Whirlwind trips to Paris are hard. They sound luxurious, but one night in Paris is just plain hard, especially for someone like my husband, who’s just not quite found his people there. He’s Irish, but lured me into this Scottish pub across the street from our hotel on one random evening this past fall. We grabbed two points, watched a rugby game, got to know the slightly restless but incredibly friendly regulars, and made this spot our home for an hour or two. The rain was pouring down outside and our cheeks were rosy from the beer and the sweet chit chat with folks we barely knew but who also felt like home. I imagine this spot is packed during the late evening hours, but just before our 8pm dinner (early by Paris standards), it was perfect. The Pure Malt, 4 Rue Caron, 75004 Paris. Telephone: +33 (0)1 42 76 03 77. Metro: Saint-Paul.
Fave produce market: Marché Raspail in the 6Ãªme (St Germain)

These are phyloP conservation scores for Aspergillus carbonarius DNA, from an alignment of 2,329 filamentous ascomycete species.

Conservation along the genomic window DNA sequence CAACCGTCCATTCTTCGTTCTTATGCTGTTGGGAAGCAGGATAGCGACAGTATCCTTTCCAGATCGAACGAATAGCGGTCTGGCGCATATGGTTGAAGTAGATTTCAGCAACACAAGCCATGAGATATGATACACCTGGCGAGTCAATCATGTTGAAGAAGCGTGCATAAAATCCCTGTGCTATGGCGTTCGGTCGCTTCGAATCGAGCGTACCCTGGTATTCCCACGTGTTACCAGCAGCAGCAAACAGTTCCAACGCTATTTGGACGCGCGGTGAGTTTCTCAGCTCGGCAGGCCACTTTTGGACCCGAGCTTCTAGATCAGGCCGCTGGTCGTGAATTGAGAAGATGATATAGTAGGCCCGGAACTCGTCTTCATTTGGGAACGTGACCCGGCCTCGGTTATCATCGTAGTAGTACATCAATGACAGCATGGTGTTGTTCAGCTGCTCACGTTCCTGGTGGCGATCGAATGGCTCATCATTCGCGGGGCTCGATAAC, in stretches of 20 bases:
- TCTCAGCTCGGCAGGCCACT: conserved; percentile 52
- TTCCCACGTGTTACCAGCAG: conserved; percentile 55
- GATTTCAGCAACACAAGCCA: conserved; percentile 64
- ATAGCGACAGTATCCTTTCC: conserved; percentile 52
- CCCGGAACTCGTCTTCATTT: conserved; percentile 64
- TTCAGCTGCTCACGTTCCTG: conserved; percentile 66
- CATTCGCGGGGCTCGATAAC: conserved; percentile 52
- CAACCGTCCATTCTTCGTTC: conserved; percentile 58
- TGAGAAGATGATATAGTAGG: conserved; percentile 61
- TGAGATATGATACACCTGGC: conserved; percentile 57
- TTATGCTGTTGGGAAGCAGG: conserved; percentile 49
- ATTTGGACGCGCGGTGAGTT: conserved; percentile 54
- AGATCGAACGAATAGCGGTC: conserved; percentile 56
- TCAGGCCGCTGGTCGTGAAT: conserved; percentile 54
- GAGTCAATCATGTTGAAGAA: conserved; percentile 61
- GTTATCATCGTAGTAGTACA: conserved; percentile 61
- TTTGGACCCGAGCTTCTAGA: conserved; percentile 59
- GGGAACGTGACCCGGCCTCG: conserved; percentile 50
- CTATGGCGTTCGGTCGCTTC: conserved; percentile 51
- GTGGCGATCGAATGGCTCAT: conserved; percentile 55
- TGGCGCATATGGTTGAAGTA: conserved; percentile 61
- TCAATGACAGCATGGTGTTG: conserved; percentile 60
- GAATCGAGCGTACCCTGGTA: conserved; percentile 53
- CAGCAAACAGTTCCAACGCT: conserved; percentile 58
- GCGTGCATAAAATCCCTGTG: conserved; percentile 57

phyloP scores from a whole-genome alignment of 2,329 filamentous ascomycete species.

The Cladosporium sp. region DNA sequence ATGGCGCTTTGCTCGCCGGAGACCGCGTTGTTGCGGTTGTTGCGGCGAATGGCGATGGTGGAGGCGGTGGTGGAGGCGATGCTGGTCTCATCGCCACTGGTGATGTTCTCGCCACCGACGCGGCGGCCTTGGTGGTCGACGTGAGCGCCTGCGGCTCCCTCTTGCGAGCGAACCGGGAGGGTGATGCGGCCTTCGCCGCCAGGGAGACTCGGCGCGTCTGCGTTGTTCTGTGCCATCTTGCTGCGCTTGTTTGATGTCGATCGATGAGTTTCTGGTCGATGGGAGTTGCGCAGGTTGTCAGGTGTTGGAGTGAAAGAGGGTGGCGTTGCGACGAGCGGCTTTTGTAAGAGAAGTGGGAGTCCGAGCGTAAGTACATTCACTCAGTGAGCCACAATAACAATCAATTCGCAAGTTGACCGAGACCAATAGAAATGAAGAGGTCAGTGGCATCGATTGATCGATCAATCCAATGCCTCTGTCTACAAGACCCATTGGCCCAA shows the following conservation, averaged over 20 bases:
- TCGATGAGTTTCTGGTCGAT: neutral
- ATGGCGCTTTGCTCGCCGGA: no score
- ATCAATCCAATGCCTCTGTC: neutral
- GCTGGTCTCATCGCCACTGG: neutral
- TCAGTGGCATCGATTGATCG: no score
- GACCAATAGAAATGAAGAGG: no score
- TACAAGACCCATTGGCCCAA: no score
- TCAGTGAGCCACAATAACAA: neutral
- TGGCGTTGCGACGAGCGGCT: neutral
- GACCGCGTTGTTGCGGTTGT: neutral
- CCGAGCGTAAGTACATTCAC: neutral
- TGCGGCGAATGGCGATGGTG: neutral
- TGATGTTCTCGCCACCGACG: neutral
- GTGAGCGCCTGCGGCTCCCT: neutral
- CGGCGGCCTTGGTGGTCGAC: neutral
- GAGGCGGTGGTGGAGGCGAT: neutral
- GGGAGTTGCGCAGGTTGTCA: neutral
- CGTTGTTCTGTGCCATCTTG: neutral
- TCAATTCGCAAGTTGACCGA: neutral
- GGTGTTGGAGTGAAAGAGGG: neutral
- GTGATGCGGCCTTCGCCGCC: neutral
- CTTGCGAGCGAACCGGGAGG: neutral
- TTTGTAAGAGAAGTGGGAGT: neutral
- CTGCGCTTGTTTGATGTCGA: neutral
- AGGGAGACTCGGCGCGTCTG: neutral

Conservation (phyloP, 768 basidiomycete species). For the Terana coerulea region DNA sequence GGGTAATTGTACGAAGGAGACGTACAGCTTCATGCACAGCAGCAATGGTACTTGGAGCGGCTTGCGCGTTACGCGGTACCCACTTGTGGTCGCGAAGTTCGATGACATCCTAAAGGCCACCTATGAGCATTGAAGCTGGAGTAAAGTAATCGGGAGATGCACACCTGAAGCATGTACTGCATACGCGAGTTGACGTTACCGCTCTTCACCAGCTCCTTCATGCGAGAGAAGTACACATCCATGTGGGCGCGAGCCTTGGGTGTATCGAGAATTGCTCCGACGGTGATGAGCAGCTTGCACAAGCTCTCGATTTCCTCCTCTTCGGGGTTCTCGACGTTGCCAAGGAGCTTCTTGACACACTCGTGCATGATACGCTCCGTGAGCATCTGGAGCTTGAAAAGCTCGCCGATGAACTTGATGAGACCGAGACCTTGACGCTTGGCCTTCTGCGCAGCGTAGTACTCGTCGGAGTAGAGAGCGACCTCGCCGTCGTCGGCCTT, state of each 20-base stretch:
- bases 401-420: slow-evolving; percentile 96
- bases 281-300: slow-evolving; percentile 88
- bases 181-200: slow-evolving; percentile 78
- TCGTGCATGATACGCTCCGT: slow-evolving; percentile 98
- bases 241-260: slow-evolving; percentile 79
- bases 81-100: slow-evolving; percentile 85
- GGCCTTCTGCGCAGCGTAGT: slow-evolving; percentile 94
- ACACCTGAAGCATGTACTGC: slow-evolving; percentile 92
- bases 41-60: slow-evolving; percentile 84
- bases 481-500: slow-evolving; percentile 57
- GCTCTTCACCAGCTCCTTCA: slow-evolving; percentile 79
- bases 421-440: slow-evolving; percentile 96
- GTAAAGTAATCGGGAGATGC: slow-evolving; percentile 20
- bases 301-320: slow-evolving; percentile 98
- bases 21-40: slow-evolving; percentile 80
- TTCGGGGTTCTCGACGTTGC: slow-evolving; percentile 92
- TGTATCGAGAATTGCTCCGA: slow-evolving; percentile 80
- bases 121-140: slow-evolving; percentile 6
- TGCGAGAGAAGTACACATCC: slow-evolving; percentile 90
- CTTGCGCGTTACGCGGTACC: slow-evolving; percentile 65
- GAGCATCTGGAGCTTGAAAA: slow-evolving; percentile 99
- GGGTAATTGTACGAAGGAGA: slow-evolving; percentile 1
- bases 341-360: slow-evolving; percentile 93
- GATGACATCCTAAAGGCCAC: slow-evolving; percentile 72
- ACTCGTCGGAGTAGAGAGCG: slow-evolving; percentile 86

I’m not even going to begin to defend the prices at this organic market. Just a short walk from the northwest corner of the Luxembourg Gardens, the Marché Raspail is organic and expensive, mainly because it’s located down one of the very affluent residential streets of St Germain. Sure, you may pay more for a pear there than at any other market in Paris, but that damn pear is going to be perfect. This market takes place every Sunday morning, until around 2pm, and plays hosts to farmers, cheese makers, bakers, butchers and all sorts of handmade crafters. I visited nearly every week for a loaf of hearty bread, a heavy bar of demi-sel Bretagne butter, a couple sausages and a few veggies. (A little advice: The ladies who make crepes on demand, filling them with sweet or savory goodies, do indeed make pretty decent crepes. They’re nothing like Breizh Cafe but desperate times…) Marché Raspail is actually at the corner of Boulevard Raspail and Rue de Rennes. Métro: Rennes.
Fave crepe: Breizh Cafe in the 3Ãªme (Haute Marais)